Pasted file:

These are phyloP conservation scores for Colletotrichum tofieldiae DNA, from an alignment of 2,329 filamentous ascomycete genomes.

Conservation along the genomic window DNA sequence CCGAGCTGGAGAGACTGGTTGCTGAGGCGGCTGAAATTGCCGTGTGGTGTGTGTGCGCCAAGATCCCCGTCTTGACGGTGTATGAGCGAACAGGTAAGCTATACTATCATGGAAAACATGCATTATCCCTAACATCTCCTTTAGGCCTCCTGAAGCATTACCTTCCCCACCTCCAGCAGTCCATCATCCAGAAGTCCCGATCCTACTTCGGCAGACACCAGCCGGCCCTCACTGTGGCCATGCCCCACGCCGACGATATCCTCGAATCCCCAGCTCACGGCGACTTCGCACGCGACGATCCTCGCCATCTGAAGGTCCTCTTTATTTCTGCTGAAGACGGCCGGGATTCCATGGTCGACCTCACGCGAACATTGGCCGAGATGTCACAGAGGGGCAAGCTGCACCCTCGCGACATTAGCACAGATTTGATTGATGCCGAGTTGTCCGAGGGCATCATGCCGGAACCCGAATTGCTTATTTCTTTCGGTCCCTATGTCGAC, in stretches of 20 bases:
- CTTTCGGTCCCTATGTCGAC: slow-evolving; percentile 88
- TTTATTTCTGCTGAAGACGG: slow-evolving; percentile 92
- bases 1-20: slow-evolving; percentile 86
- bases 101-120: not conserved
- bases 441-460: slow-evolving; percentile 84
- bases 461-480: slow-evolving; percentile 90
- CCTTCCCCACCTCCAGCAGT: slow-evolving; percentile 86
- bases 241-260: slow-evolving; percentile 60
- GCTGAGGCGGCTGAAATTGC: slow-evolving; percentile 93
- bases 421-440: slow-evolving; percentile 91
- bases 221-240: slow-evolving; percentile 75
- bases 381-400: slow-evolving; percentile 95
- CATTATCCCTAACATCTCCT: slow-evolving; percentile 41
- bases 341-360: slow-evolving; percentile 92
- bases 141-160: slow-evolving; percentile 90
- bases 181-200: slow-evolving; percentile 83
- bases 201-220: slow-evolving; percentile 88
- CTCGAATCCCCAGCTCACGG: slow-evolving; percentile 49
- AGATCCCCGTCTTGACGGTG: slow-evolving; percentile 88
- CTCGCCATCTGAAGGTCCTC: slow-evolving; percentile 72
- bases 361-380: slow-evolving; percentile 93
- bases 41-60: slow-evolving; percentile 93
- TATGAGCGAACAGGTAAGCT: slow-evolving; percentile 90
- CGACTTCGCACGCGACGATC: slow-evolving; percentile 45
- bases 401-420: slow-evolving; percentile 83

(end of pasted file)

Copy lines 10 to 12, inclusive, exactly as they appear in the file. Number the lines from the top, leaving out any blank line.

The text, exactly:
- bases 241-260: slow-evolving; percentile 60
- GCTGAGGCGGCTGAAATTGC: slow-evolving; percentile 93
- bases 421-440: slow-evolving; percentile 91